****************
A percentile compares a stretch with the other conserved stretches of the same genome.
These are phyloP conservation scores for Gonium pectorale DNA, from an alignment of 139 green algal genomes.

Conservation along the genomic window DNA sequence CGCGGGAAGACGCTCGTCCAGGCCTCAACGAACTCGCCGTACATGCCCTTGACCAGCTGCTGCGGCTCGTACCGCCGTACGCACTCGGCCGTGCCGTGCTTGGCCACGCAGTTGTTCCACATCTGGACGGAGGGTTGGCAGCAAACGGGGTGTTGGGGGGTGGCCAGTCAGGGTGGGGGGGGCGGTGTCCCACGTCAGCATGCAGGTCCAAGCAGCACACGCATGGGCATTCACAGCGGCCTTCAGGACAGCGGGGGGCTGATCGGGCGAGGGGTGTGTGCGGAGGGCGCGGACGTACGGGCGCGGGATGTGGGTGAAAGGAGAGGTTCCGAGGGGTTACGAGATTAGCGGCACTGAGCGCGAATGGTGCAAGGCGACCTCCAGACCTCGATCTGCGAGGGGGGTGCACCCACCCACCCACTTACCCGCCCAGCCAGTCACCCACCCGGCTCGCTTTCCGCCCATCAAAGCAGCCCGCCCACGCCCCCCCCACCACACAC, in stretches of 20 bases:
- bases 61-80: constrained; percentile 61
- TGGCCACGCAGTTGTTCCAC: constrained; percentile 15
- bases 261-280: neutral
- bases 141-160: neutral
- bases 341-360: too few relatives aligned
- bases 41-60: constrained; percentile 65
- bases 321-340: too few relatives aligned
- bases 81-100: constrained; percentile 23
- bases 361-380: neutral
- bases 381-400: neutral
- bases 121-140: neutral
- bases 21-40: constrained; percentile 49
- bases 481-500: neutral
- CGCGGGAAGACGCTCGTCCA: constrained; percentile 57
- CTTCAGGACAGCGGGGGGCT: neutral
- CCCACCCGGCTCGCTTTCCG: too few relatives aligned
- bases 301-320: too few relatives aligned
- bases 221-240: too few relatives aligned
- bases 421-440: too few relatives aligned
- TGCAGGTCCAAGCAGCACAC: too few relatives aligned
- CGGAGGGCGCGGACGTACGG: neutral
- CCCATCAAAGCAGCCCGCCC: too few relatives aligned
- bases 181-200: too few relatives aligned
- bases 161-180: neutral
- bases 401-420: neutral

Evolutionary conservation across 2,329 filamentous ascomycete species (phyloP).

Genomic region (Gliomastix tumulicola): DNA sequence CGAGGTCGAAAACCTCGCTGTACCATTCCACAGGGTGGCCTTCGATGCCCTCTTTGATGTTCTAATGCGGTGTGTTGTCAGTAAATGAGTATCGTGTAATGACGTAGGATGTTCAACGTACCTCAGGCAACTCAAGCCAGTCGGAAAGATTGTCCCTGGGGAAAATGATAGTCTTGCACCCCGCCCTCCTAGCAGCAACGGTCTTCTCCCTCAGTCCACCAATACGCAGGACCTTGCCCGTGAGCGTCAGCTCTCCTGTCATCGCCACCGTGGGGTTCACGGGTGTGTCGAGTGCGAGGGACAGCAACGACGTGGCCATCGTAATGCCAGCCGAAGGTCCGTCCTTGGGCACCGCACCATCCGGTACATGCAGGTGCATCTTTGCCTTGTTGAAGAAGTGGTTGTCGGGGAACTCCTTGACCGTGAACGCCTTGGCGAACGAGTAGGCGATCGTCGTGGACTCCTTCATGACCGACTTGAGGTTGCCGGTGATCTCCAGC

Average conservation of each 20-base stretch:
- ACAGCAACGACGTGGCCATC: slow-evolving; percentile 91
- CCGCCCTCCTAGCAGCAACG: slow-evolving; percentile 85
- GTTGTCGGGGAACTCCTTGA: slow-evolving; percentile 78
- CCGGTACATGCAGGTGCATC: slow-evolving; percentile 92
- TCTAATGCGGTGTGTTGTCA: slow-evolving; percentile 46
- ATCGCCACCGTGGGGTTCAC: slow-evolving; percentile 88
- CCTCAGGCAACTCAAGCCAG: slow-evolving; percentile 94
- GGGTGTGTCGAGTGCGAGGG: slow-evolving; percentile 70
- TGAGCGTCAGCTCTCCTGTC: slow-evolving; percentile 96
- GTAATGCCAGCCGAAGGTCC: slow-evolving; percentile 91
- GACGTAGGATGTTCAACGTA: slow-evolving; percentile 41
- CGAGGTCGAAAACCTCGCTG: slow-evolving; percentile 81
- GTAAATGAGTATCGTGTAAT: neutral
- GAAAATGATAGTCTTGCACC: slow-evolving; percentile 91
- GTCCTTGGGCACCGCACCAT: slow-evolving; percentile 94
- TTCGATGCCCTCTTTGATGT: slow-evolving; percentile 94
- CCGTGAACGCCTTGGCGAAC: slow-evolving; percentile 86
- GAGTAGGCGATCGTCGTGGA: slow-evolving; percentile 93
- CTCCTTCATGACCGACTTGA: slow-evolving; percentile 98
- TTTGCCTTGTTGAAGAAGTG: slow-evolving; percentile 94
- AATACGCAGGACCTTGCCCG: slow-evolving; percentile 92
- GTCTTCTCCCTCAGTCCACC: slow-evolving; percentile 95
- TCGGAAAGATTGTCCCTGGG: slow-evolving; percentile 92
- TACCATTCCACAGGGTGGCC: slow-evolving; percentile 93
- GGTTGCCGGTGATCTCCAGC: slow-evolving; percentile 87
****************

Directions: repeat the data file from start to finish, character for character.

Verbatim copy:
A percentile compares a stretch with the other conserved stretches of the same genome.
These are phyloP conservation scores for Gonium pectorale DNA, from an alignment of 139 green algal genomes.

Conservation along the genomic window DNA sequence CGCGGGAAGACGCTCGTCCAGGCCTCAACGAACTCGCCGTACATGCCCTTGACCAGCTGCTGCGGCTCGTACCGCCGTACGCACTCGGCCGTGCCGTGCTTGGCCACGCAGTTGTTCCACATCTGGACGGAGGGTTGGCAGCAAACGGGGTGTTGGGGGGTGGCCAGTCAGGGTGGGGGGGGCGGTGTCCCACGTCAGCATGCAGGTCCAAGCAGCACACGCATGGGCATTCACAGCGGCCTTCAGGACAGCGGGGGGCTGATCGGGCGAGGGGTGTGTGCGGAGGGCGCGGACGTACGGGCGCGGGATGTGGGTGAAAGGAGAGGTTCCGAGGGGTTACGAGATTAGCGGCACTGAGCGCGAATGGTGCAAGGCGACCTCCAGACCTCGATCTGCGAGGGGGGTGCACCCACCCACCCACTTACCCGCCCAGCCAGTCACCCACCCGGCTCGCTTTCCGCCCATCAAAGCAGCCCGCCCACGCCCCCCCCACCACACAC, in stretches of 20 bases:
- bases 61-80: constrained; percentile 61
- TGGCCACGCAGTTGTTCCAC: constrained; percentile 15
- bases 261-280: neutral
- bases 141-160: neutral
- bases 341-360: too few relatives aligned
- bases 41-60: constrained; percentile 65
- bases 321-340: too few relatives aligned
- bases 81-100: constrained; percentile 23
- bases 361-380: neutral
- bases 381-400: neutral
- bases 121-140: neutral
- bases 21-40: constrained; percentile 49
- bases 481-500: neutral
- CGCGGGAAGACGCTCGTCCA: constrained; percentile 57
- CTTCAGGACAGCGGGGGGCT: neutral
- CCCACCCGGCTCGCTTTCCG: too few relatives aligned
- bases 301-320: too few relatives aligned
- bases 221-240: too few relatives aligned
- bases 421-440: too few relatives aligned
- TGCAGGTCCAAGCAGCACAC: too few relatives aligned
- CGGAGGGCGCGGACGTACGG: neutral
- CCCATCAAAGCAGCCCGCCC: too few relatives aligned
- bases 181-200: too few relatives aligned
- bases 161-180: neutral
- bases 401-420: neutral

Evolutionary conservation across 2,329 filamentous ascomycete species (phyloP).

Genomic region (Gliomastix tumulicola): DNA sequence CGAGGTCGAAAACCTCGCTGTACCATTCCACAGGGTGGCCTTCGATGCCCTCTTTGATGTTCTAATGCGGTGTGTTGTCAGTAAATGAGTATCGTGTAATGACGTAGGATGTTCAACGTACCTCAGGCAACTCAAGCCAGTCGGAAAGATTGTCCCTGGGGAAAATGATAGTCTTGCACCCCGCCCTCCTAGCAGCAACGGTCTTCTCCCTCAGTCCACCAATACGCAGGACCTTGCCCGTGAGCGTCAGCTCTCCTGTCATCGCCACCGTGGGGTTCACGGGTGTGTCGAGTGCGAGGGACAGCAACGACGTGGCCATCGTAATGCCAGCCGAAGGTCCGTCCTTGGGCACCGCACCATCCGGTACATGCAGGTGCATCTTTGCCTTGTTGAAGAAGTGGTTGTCGGGGAACTCCTTGACCGTGAACGCCTTGGCGAACGAGTAGGCGATCGTCGTGGACTCCTTCATGACCGACTTGAGGTTGCCGGTGATCTCCAGC

Average conservation of each 20-base stretch:
- ACAGCAACGACGTGGCCATC: slow-evolving; percentile 91
- CCGCCCTCCTAGCAGCAACG: slow-evolving; percentile 85
- GTTGTCGGGGAACTCCTTGA: slow-evolving; percentile 78
- CCGGTACATGCAGGTGCATC: slow-evolving; percentile 92
- TCTAATGCGGTGTGTTGTCA: slow-evolving; percentile 46
- ATCGCCACCGTGGGGTTCAC: slow-evolving; percentile 88
- CCTCAGGCAACTCAAGCCAG: slow-evolving; percentile 94
- GGGTGTGTCGAGTGCGAGGG: slow-evolving; percentile 70
- TGAGCGTCAGCTCTCCTGTC: slow-evolving; percentile 96
- GTAATGCCAGCCGAAGGTCC: slow-evolving; percentile 91
- GACGTAGGATGTTCAACGTA: slow-evolving; percentile 41
- CGAGGTCGAAAACCTCGCTG: slow-evolving; percentile 81
- GTAAATGAGTATCGTGTAAT: neutral
- GAAAATGATAGTCTTGCACC: slow-evolving; percentile 91
- GTCCTTGGGCACCGCACCAT: slow-evolving; percentile 94
- TTCGATGCCCTCTTTGATGT: slow-evolving; percentile 94
- CCGTGAACGCCTTGGCGAAC: slow-evolving; percentile 86
- GAGTAGGCGATCGTCGTGGA: slow-evolving; percentile 93
- CTCCTTCATGACCGACTTGA: slow-evolving; percentile 98
- TTTGCCTTGTTGAAGAAGTG: slow-evolving; percentile 94
- AATACGCAGGACCTTGCCCG: slow-evolving; percentile 92
- GTCTTCTCCCTCAGTCCACC: slow-evolving; percentile 95
- TCGGAAAGATTGTCCCTGGG: slow-evolving; percentile 92
- TACCATTCCACAGGGTGGCC: slow-evolving; percentile 93
- GGTTGCCGGTGATCTCCAGC: slow-evolving; percentile 87